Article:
Drawing the line between aggressiveness and assertiveness is always a difficult proposition, whether you’re managing a team or trying to advance in your career. When you must take a stand, you may second-guess yourself: “Will I step over the line? If I do nothing, will I lose ground?” You can walk the tightrope by increasing your people sensitivity and emotional intelligence.
Everyone admires assertive versus aggressive people — those who put forth their needs and views confidently and directly. They stand up for themselves without wielding a metaphorical weapon, and always consider the views of others.
In contrast, aggressive behaviors in the workplace can sometimes look like the age of the Neanderthal — the ones with the biggest clubs grab the grub, have the best caves and swagger around thumping their chest. These forceful bosses or employees dominate others, and can sap morale by grunting just a few words, e.g., “I want this now.” Ultimately the approach backfires. You can trust someone who is assertive. Not so much with an aggressor.
I shared additional thoughts on the distinction between assertiveness and aggressiveness in a LinkedIn Pulse article. Here are some highlights:
Making commands or having too high an expectation of others puts you squarely in the aggressive column. If, on the other hand, you use poise — and rightly claim versus demand rights to something, you’re probably on the right track.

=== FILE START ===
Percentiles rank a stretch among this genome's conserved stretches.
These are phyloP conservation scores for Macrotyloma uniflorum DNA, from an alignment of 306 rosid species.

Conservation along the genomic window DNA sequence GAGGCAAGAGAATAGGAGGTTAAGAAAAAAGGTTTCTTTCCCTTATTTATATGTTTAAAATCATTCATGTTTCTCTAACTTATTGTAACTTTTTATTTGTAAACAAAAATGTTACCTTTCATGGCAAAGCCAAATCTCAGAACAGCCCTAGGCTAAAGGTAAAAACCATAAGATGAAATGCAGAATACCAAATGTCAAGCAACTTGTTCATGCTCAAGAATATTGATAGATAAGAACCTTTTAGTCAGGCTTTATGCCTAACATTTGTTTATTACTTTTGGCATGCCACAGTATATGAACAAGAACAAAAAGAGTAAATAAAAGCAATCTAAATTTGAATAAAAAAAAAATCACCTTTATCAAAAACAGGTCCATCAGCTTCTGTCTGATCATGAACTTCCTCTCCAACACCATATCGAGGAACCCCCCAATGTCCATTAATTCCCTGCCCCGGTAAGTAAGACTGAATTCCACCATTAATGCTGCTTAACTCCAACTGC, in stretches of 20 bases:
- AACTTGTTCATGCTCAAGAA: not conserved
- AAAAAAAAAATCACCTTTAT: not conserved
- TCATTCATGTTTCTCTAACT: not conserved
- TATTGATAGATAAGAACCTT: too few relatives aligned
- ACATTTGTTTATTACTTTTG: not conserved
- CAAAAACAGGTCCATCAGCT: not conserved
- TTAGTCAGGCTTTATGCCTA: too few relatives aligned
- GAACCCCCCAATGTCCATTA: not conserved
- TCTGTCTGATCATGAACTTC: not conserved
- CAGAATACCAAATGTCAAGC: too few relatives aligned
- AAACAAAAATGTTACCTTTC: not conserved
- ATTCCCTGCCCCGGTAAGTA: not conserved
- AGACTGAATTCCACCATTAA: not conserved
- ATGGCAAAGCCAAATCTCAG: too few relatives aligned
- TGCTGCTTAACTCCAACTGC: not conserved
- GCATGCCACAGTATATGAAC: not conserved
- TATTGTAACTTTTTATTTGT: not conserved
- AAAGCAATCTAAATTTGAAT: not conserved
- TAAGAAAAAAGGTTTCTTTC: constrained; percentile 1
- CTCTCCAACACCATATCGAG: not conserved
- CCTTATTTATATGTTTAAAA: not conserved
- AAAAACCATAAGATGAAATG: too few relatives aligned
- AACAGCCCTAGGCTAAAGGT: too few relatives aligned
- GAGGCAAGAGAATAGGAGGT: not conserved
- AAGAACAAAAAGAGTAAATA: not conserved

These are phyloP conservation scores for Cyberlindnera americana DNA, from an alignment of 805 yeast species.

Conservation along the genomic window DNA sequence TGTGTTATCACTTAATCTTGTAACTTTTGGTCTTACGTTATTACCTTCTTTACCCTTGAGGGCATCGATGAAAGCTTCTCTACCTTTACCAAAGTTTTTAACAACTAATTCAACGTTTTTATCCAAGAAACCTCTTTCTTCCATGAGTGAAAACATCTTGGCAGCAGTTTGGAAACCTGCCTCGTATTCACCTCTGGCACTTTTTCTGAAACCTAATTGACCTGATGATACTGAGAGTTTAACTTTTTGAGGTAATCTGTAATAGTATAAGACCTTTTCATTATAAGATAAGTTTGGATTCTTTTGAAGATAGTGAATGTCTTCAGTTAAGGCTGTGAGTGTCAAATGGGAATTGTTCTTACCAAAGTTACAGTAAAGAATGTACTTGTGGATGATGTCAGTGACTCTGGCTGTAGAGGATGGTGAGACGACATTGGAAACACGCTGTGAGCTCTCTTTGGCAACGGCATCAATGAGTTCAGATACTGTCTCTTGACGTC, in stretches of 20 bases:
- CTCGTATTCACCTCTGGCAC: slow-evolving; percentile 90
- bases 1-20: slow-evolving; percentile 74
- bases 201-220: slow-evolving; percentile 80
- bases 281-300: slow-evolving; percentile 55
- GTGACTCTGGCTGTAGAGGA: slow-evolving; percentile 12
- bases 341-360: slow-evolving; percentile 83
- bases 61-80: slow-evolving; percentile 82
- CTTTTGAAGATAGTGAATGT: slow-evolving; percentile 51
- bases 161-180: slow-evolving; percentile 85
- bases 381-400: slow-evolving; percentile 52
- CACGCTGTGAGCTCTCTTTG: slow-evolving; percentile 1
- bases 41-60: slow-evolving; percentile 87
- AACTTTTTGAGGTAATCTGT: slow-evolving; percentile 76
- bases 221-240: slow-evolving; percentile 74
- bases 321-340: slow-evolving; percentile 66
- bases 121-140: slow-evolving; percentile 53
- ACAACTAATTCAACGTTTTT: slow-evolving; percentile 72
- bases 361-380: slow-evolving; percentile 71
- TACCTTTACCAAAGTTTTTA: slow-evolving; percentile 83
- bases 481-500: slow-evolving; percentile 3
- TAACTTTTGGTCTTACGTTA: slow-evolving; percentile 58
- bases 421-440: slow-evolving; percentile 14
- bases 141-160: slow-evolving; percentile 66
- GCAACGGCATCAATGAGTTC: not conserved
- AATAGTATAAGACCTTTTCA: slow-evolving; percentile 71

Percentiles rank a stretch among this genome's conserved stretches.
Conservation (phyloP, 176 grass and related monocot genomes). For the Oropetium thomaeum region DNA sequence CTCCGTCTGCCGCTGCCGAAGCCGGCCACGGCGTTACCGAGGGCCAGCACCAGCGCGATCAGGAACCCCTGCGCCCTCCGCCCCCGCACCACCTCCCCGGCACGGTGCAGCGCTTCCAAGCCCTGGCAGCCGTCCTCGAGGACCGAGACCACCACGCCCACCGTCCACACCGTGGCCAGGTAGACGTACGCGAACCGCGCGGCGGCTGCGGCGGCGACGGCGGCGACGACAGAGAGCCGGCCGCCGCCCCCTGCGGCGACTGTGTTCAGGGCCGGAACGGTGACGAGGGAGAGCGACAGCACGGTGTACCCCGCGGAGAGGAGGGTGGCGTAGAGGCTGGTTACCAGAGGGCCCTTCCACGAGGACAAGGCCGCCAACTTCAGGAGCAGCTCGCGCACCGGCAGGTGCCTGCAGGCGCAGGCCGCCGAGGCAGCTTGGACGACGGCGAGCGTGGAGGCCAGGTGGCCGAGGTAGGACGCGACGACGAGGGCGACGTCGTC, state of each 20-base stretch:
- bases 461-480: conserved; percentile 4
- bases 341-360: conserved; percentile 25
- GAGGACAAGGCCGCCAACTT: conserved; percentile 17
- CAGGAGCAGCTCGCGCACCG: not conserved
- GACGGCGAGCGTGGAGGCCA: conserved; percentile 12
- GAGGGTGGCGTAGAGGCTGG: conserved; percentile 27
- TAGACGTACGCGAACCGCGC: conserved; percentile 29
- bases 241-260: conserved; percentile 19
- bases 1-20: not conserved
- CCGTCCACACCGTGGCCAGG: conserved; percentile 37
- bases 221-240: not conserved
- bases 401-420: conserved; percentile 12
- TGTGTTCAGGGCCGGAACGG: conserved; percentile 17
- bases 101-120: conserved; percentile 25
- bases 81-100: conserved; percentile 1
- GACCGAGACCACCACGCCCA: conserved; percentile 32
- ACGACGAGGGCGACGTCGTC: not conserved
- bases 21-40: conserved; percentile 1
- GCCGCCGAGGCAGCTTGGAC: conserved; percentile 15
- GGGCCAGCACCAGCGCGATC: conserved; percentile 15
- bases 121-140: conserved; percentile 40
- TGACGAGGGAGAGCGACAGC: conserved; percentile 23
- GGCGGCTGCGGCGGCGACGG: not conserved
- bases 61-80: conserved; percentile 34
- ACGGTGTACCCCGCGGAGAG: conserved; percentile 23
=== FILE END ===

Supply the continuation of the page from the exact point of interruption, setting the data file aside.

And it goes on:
Office Scenarios Play Out Differences
Aggressive managers say, in effect, “It’s my way or the highway and your opinion doesn’t count.” You can subconsciously hear them say, “Na, Na, na-na-na,” much like a defiant toddler.
Assertive managers are friendly; make eye contact; are self-assured; listen to others; and check on the prevailing mood before speaking.
Watch Your People Radar
The core difference between assertiveness and aggressiveness centers around emotional intelligence. Know your timing; judge the true reaction of those around you; and carefully consider the results of your prior patterns.
When Is Your Confidence Level At Risk?
Then there’s the question of confidence. When do you begin to look timid by not pushing back? A good rule of thumb is to wait your turn, first give credit to your “challenger,” and then stick to the facts.
Learn more about walking the fine line between being assertive and aggressive by reading the full article on LinkedIn Pulse.